3:00 tomoj: great :)

3:01 somnium: is there any docs/discussion on how the &form &env implicit macro args work?

3:19 tomoj: is there a function version of @ ?

3:19 somnium: deref?

3:19 tomoj: ah, of course

3:19 thanks

3:34 hiredman: ,(macroexpand '@a)

3:34 clojurebot: (clojure.core/deref a)

3:34 hiredman: ,(read-string "@a")

3:34 clojurebot: (clojure.core/deref a)

3:46 bosie: how much slower is clojure compared to java? i googled but you find numbers from twice as slow to ten times as slow

3:46 Chousuke: it depends on what you're doing

3:47 hiredman: and how you do it, and how often you do it

3:47 bosie: algorithmic nature, data crunching

3:47 slyphon: hiredman: that's what she said?

3:47 * slyphon ducks

3:47 hiredman: clojurebot: do something

3:47 clojurebot: what should I do today, it is the weekend and all

3:47 hiredman: clojurebot: what timezone is that?

3:47 clojurebot: It's greek to me.

3:48 hiredman: right, europe, the worker's paradise

3:48 slyphon: hah

3:48 bosie: so the 10x is possible when you have a lot of data and have to calculate on it?

3:48 slyphon: bosie: "how much slower is it" has got to be one of the least-answerable questions in the abstract

3:48 Chousuke: I think you usually get 10x if you write straightforward, functional code with type hints.

3:49 bosie: ok

3:49 Chousuke: but you can get significantly better performance through optimisation.

3:49 bosie: slyphon: i know i know

3:50 hiredman: Chousuke: really?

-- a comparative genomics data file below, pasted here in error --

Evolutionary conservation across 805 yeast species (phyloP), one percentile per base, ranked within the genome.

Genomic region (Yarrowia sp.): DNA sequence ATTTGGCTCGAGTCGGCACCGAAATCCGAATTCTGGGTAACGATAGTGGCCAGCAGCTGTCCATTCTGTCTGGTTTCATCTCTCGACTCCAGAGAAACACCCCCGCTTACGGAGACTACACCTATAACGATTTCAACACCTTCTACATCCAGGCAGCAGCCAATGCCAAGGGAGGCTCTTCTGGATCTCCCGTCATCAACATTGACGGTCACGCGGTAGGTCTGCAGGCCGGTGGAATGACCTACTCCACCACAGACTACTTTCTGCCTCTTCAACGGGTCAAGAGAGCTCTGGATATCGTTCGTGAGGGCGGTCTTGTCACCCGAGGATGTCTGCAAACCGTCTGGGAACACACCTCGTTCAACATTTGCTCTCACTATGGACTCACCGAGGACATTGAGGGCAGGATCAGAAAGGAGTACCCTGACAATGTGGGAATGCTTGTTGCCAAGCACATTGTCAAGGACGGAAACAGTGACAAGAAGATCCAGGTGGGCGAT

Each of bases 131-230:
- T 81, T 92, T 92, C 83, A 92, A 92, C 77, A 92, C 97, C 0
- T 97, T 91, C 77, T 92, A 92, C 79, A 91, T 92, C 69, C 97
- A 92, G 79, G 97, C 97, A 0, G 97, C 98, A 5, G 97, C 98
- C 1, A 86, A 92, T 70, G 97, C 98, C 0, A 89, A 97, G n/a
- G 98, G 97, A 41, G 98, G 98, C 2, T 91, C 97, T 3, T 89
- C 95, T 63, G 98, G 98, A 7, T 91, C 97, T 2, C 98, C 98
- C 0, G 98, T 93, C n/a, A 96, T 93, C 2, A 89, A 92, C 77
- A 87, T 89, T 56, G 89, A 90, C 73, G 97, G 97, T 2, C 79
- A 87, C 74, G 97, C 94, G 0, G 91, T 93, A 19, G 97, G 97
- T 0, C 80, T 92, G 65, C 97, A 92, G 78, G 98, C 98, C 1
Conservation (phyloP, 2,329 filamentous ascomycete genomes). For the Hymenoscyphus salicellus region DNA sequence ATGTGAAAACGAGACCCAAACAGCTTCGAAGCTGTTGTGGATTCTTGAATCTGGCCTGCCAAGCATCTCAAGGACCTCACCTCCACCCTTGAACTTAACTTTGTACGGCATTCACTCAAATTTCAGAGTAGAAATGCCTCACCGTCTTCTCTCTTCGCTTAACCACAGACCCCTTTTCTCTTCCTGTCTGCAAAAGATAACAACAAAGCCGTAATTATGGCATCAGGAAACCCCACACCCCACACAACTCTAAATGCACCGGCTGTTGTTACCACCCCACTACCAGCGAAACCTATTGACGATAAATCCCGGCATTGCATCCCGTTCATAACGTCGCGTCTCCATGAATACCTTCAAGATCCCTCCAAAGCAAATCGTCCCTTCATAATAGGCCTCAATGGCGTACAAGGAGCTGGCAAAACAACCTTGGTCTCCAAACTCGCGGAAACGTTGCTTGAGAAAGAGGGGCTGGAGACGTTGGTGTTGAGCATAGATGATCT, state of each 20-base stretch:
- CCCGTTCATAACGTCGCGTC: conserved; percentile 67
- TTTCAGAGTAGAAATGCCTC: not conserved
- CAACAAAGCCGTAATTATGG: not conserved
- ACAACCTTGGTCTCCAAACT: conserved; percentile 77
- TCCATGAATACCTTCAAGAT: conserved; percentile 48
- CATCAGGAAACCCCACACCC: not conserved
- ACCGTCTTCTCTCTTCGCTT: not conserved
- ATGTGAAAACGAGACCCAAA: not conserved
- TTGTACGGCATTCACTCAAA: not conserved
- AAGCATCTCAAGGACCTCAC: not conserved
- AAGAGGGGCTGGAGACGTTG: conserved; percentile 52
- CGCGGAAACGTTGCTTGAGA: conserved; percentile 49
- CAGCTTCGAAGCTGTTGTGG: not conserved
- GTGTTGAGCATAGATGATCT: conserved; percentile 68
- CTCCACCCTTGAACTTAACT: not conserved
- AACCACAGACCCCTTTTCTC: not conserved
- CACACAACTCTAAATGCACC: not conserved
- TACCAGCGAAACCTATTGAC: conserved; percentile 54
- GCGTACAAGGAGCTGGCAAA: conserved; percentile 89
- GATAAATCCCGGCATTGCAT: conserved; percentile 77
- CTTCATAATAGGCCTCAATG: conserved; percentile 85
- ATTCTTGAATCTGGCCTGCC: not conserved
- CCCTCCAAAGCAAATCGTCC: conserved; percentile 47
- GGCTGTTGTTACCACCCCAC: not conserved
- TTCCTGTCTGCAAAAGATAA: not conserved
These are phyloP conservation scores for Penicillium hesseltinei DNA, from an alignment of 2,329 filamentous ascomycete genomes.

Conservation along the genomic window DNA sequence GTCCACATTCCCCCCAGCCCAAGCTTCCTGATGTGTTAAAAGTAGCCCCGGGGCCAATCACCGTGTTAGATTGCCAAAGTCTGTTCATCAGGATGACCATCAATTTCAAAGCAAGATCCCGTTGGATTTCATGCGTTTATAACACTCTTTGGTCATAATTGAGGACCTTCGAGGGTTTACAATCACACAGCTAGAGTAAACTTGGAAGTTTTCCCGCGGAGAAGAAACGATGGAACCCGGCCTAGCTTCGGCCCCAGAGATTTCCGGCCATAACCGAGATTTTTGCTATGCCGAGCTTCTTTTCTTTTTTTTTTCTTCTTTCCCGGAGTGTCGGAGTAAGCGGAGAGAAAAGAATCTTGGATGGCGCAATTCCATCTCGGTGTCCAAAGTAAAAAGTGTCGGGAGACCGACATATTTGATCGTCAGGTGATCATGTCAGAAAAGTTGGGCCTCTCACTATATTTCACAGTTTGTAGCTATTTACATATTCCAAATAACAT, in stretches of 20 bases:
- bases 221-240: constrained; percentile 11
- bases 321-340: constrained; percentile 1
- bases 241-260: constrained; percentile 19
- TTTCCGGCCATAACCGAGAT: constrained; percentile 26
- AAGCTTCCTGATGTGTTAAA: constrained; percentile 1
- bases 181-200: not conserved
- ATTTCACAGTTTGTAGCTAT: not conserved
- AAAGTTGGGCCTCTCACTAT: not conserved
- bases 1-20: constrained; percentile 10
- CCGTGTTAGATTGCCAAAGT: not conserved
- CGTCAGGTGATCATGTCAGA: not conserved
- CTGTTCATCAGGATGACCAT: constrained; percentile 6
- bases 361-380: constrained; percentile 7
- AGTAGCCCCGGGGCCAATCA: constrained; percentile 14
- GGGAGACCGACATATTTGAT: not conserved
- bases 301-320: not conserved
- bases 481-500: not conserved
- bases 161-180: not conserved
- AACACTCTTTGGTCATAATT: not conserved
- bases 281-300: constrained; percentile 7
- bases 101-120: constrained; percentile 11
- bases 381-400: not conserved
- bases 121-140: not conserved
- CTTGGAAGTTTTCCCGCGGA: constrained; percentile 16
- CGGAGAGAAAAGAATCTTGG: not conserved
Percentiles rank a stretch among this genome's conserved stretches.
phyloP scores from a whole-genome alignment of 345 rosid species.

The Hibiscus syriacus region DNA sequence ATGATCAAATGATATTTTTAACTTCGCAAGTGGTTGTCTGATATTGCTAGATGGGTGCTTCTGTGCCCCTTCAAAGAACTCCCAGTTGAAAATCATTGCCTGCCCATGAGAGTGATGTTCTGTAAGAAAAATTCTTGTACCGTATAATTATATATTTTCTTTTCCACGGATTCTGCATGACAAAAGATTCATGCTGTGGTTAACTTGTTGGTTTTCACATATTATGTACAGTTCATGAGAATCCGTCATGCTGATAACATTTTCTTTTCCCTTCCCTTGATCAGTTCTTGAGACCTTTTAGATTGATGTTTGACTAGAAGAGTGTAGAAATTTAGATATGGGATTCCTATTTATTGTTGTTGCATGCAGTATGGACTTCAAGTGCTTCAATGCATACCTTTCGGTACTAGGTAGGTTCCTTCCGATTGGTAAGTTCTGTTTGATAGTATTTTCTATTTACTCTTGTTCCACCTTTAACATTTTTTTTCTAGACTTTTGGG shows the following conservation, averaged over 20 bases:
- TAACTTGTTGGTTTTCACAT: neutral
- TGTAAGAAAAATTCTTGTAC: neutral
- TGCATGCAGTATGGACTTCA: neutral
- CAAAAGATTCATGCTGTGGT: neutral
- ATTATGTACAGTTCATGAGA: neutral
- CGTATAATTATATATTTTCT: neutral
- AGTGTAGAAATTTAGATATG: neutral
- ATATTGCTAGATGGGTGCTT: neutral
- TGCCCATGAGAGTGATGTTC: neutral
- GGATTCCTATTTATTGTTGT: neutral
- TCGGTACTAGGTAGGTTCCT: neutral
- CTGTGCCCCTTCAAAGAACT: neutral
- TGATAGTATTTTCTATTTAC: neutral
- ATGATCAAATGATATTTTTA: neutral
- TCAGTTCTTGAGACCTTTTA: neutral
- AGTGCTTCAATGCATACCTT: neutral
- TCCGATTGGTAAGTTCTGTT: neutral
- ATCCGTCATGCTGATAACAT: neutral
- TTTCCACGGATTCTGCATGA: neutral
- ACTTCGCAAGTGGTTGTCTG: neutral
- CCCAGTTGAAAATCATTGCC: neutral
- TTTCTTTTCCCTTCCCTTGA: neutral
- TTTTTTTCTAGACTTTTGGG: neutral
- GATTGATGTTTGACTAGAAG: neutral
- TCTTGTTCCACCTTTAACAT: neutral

3:50 (about the 10x)

3:50 slyphon: benchmark it!

3:50 Chousuke: hiredman: well, that's just my pessimistic estimate

3:51 hiredman: I haven't actually benchmarked it :)

3:52 only for now, straightforward code (using many lazy seqs, no transients or primitives, etc) is a fair bit slower

3:53 hiredman: rhickey's gvec in clojure is supposed to be the same speed as the java

3:53 Chousuke: I suppose. but I wasn't considering 1.2 yet :P

3:54 also it's not really number-crunching

3:55 bosie: so in short, I think you probably won't be able to get to 1:1 with java, but close enough for most purposes.

3:56 bosie: Chousuke: considering that a single process of the java version took 15 hours to process the data.... ;)

3:56 Chousuke: bosie: was it multithreaded, though?

3:56 bosie: Chousuke: single process, single thread

3:57 Chousuke: no

3:57 hiredman: pmap

3:57 Chousuke: right.

3:57 bosie: Chousuke: but if its 15 hours for java, multithreading doesn't help much for clojure either

3:58 Chousuke: well, assuming you can get clojure to even 2x java speed, then running it with 4 cores should help :P

3:58 bosie: i have 80 cores

3:58 hiredman: :D

3:58 bosie: but i will run the java code on those 80 cores too ;)

3:59 hiredman: have you seen the clojure widefinder write up?

3:59 somnium: bosie: have fun synchronizing the java :p

3:59 Chousuke: bosie: you might want to give Clojure a try though.